In re Fassett

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[Crim. No. 420. Fourth Appellate District. June 25, 1937.]

In the Matter of the Application of C. M. FASSETT for a Writ of Habeas Corpus.

COUNSEL

Hugh B. Maddox and Head, Wellington & Jacobs for Petitioner.

W. F. Menton, District Attorney, for Respondent.

OPINION

Barnard, P. J.

The petitioner was arrested pursuant to a complaint charging him with a violation of Ordinance No. 366 of Orange County which is entitled "An Ordinance regulating the operation and location of hog ranches and providing for the issuance of permits for such business in the county of Orange, State of California, and providing penalties for the violation thereof."

The petitioner is an employee of the L. and N. Feeding Corporation. On February 18, 1937, a permit to conduct a hog ranch on certain premises described in the petition was issued to this corporation by the county of Orange. On March 30, 1937, a permit was issued by this county allowing this corporation to erect hog pens on these premises. These permits were issued pursuant to another ordinance of that county, No. 351, which established certain land classification districts throughout the county and regulated the manner in which property might be used in different districts. Pursuant to said permits this corporation commenced the erection of buildings, [21 Cal. App. 2d 559] pens and feed troughs on April 1, 1937,and commenced the feeding of swine on said premises on April 29, 1937.

On April 29, 1937, this corporation was notified by letter that each of these permits "is deemed to be void and of no effect on the ground that you have failed to comply with the provisions of Ordinance No. 351". While these notices failed to state the respect in which that ordinance had not been complied with, some attempt is here made to show that the feeding pens on these premises were constructed at a less distance from the nearest house than that required by that ordinance. So far as appears in this record no such violation occurred but that matter is immaterial here as this petitioner was not charged with any violation of that ordinance.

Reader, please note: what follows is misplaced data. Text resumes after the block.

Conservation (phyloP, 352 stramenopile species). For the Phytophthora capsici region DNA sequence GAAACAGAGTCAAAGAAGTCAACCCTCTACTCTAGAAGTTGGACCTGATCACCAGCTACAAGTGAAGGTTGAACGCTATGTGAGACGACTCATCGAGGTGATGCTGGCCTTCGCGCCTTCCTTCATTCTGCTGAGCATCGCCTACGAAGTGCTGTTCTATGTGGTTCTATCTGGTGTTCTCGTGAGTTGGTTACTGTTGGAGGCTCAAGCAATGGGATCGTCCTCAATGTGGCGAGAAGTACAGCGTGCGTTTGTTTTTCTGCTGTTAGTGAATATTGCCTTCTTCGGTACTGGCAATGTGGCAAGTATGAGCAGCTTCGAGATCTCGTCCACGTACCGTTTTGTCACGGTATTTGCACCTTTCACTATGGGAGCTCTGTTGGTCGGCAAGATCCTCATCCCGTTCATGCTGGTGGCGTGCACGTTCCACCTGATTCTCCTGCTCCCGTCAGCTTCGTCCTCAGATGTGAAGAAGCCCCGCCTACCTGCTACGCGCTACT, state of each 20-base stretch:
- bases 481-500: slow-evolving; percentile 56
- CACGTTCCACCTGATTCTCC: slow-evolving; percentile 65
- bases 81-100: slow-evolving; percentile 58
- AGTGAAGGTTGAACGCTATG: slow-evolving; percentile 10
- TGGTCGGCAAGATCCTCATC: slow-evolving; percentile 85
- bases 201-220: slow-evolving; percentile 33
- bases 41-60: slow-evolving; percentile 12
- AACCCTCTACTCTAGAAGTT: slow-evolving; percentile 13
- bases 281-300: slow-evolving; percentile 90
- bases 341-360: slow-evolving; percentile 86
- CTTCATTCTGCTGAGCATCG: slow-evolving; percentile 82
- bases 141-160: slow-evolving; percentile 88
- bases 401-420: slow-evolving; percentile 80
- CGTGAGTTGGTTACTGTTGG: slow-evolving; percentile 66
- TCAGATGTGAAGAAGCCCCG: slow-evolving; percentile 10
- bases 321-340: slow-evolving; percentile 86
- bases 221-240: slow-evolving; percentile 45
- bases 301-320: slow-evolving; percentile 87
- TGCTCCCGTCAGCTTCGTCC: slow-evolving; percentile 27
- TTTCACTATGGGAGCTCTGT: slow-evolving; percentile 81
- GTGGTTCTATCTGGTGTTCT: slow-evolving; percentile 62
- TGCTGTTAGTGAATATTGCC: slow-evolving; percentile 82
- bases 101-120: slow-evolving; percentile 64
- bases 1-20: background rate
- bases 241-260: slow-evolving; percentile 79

Ordinance No. 366 was adopted by the board of supervisors of Orange County on May 5, 1937. This ordinance defines a commercial hog ranch as any premises where more than 40 head of swine are kept or fed or where two or more head of swine are kept and fed upon garbage which is not produced upon the premises. Section 2 of the ordinance reads as follows:

"It shall be unlawful for any person, firm or corporation to engage in, conduct, manage or carry on, a commercial hog ranch, or use any property in the County of Orange for a commercial hog ranch, without first having procured a permit therefor from the Board of Supervisors of the County of Orange, as provided herein, except that any person, firm or corporation which is and has been actually and lawfully operating a commercial hog ranch at the time this Ordinance becomes effective continuously on the same premises during a period of not less than one year immediately prior thereto and against whom no complaint is pending at the time this Ordinance becomes effective shall be granted a permit under this Ordinance to maintain not more than the number of swine on said premises on the effective date hereof, provided application therefor is made in writing within thirty (30) days thereafter and no fee shall be necessary in such case. An application to increase the number of swine to be maintained on any such established hog ranch may be granted under the terms of this Ordinance without regard to location thereof and without fee."

The ordinance then provides that any person or corporation desiring to secure such a permit shall pay a fee of $25 [21 Cal. App. 2d 560] and comply with certain regulations therein named. These regulations are much more severe and burdensome than those of Ordinance No. 351, with respect to where a hog ranch might be maintained and with respect to the manner in which buildings and pens should be constructed and, in one respect at least, it may be seriously questioned whether those regulations could be complied with by anyone.